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Providing support for victims of domestic violence: how EnergyAustralia can help

Marina

The statistics are confronting. Currently, domestic violence is the leading preventable contributor to death, disability and illness in women aged 15-44 years. Two-thirds of women affected by domestic violence are in paid employment, and one in five who have experienced domestic violence said that the violence had impacted their working life, in that they had been followed, harassed by phone or email, or physically restrained from attending work.

 

On July 23, author and domestic violence advocate Phil Cleary, Launch Housing program manager Claire Henderson and EnergyAustralia non-executive director Marina Go discussed the impact of domestic violence on victims, and how EnergyAustralia can assist with better systems, education and work practices to support those affected.

 

EnergyAustralia’s Head of Human Resources – Customer, Lisa Fleming, who helped arrange the panel, says family and domestic violence takes many forms beyond physical abuse, including emotional, psychological, economic and financial abuse.  "Whenever behaviour is controlling and dominating and causes the family member to fear for their wellbeing – that’s domestic violence,” she said. “There’s a misconception that this is rare, or only happens in certain socio-economic groups or cultures. It’s more prevalent than most people would realise. The very shocking stories you often see in the media are sadly only the tip of the iceberg.”

 

Phil Cleary, a familiar face when it comes to the fight against gender-based crimes, has been tackling violence against women since the 80’s when his sister was tragically murdered by an ex-partner. Phil has always seen himself as someone who believes in justice and equality “If you hear someone say something, that is an opening for a conversation – we can’t be bystanders”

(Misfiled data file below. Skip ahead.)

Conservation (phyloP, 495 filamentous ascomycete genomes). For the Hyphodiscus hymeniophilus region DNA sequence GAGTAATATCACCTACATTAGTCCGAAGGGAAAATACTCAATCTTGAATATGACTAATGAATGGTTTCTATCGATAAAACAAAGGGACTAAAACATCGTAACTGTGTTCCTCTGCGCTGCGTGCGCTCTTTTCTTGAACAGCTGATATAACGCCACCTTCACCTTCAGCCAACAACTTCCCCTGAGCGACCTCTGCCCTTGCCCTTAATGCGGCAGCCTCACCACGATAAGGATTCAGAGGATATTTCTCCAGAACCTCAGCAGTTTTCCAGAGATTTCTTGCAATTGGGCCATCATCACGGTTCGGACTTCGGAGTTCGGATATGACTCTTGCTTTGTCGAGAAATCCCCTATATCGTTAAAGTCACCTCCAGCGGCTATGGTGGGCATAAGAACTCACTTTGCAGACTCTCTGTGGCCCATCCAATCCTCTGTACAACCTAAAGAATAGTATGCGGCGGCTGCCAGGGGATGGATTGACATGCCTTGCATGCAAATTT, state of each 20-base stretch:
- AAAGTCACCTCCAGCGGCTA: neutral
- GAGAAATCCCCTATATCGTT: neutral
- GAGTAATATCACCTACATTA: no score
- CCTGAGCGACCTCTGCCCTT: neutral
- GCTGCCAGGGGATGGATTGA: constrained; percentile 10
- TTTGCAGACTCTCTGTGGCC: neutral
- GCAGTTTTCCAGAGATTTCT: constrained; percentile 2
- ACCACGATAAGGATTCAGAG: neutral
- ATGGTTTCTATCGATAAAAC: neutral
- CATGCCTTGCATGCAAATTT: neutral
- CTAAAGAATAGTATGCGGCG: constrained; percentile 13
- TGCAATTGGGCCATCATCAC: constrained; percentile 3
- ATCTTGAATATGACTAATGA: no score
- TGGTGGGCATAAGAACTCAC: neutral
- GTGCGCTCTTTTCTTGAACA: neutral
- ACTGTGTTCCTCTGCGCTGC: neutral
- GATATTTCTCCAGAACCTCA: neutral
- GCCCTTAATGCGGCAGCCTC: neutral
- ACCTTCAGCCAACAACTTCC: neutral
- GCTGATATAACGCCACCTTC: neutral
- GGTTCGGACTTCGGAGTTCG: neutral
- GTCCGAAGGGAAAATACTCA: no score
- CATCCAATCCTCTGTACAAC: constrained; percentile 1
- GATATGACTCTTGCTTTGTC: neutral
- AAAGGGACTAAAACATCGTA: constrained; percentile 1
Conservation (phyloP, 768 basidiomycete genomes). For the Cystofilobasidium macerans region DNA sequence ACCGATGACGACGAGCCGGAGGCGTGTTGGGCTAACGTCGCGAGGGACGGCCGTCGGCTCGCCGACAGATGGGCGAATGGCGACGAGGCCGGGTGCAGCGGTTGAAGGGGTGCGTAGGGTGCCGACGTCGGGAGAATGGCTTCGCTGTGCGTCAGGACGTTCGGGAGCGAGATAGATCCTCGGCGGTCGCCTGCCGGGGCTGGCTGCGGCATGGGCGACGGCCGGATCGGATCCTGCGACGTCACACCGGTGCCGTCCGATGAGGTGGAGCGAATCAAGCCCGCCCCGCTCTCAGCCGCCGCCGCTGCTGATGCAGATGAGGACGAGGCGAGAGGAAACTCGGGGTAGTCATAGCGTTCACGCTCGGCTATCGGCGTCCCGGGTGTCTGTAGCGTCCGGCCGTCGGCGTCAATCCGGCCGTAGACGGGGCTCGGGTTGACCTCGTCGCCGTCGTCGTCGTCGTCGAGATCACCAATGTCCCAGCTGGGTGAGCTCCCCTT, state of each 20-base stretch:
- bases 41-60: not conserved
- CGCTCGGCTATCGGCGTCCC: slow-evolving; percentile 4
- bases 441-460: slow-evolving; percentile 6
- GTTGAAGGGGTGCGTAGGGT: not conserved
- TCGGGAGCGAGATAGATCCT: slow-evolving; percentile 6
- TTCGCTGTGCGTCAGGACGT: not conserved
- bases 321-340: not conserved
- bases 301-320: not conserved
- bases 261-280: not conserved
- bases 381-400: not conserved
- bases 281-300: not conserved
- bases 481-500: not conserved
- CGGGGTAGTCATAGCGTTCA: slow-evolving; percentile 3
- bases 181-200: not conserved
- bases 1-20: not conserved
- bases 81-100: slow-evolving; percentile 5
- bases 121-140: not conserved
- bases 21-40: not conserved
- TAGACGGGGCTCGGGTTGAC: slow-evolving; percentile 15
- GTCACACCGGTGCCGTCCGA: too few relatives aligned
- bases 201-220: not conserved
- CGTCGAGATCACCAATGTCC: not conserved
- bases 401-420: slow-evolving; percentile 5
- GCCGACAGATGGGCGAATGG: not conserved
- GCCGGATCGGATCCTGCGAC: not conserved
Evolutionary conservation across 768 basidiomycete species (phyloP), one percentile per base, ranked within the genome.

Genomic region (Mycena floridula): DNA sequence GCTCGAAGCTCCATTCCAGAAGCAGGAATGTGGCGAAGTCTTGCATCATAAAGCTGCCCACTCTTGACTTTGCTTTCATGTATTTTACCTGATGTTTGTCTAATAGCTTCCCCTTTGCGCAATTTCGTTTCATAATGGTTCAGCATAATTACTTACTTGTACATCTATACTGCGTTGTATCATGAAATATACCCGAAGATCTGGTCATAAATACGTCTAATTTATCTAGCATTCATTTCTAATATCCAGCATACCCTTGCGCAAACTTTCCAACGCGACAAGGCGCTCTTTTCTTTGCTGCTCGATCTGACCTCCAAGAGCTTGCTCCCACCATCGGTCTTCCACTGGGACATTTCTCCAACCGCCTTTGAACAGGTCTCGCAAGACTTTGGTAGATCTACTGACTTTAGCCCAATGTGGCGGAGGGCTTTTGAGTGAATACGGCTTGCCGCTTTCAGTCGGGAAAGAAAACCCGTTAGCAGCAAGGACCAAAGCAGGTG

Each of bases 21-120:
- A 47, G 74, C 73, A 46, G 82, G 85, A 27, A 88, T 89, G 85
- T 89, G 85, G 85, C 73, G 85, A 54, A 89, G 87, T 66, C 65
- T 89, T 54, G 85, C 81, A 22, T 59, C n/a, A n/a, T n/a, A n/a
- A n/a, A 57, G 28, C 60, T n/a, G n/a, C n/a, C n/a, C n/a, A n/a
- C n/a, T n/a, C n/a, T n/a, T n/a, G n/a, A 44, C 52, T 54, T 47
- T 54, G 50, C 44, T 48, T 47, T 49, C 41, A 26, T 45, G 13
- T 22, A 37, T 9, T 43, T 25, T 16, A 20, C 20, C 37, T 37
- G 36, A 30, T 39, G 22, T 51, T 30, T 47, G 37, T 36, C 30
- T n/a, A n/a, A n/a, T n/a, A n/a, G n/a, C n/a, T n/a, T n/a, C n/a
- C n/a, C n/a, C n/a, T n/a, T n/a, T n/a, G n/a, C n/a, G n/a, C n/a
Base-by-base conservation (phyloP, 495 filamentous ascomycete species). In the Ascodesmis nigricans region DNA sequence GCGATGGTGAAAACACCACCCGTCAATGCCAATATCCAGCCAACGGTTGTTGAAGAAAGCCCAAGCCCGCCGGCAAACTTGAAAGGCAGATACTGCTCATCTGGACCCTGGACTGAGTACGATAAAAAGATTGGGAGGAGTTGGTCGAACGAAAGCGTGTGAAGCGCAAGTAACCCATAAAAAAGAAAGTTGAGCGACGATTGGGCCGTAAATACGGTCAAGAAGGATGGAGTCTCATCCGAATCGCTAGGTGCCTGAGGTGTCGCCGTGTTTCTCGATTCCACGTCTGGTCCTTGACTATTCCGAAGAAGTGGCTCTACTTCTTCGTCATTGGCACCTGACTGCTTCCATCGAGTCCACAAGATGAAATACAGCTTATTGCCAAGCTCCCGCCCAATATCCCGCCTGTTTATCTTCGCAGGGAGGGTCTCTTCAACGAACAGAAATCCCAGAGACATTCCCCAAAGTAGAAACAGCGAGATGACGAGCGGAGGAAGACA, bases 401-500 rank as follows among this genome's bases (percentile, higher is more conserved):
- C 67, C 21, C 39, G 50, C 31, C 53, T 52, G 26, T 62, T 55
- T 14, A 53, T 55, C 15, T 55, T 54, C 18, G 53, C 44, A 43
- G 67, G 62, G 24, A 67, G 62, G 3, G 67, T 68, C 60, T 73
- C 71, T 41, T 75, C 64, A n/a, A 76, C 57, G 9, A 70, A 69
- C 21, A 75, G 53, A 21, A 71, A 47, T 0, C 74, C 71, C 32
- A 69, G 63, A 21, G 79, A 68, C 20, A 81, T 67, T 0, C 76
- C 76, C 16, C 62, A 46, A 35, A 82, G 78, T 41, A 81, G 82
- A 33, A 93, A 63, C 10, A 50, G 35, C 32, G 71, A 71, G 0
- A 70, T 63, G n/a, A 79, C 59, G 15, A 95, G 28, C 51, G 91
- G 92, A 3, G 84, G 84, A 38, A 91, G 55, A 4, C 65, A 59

PHIL

 

EnergyAustralia’s commitment to diversity and inclusivity also extends to customers. From January 2020, all essential service providers, including EnergyAustralia, are required to train staff on the sensitivities and best processes for working with customers and staff who are dealing with the impact of family and domestic violence.

 

 As part of EnergyAustralia’s Diversity & Inclusion program for employees, the Family Violence Education and Support initiative provides the following:

  • materials including a detailed online resource
  • an employee and leader toolkit outlining the processes to help employees impacted by family violence.
  • specially trained family-violence contact officers available
  • special leave for employees impacted by family violence
     

“As an employer at EnergyAustralia of 2500 staff and an essential services provider looking after 2.5 million customers, we must work better to protect those vulnerable, and be part of the solution that makes a difference long term,” Executive Manager Customer Relationship David Ackland told the audience, as he opened the panel.

 

EnergyAustralia’s commitment to diversity and inclusivity also extends to customers. From January 2020, all essential service providers, including EnergyAustralia, are required to train staff on the sensitivities and best processes for working with customers and staff who are dealing with the impact of family and domestic violence.

Claire

 

EnergyAustralia’s staff also choose to support Launch Housing as part of their workplace giving program. Claire from Launch housing noted that homelessness is often caused by family violence – it is the leading cause in Australia. "

We believe housing is a basic human right that affords people dignity. Everyone has a right to a home and it’s our job to make that happen” 

EnergyAustralia also has a hardship policy in place to assist those who are impacted and need assistance.

 

If you or someone you know needs support, you can contact 1800 RESPECT: 1800 737 732 for help.

1800 RESPECT are a National sexual assault, domestic and family violence counselling service.  They are specialists in the area of domestic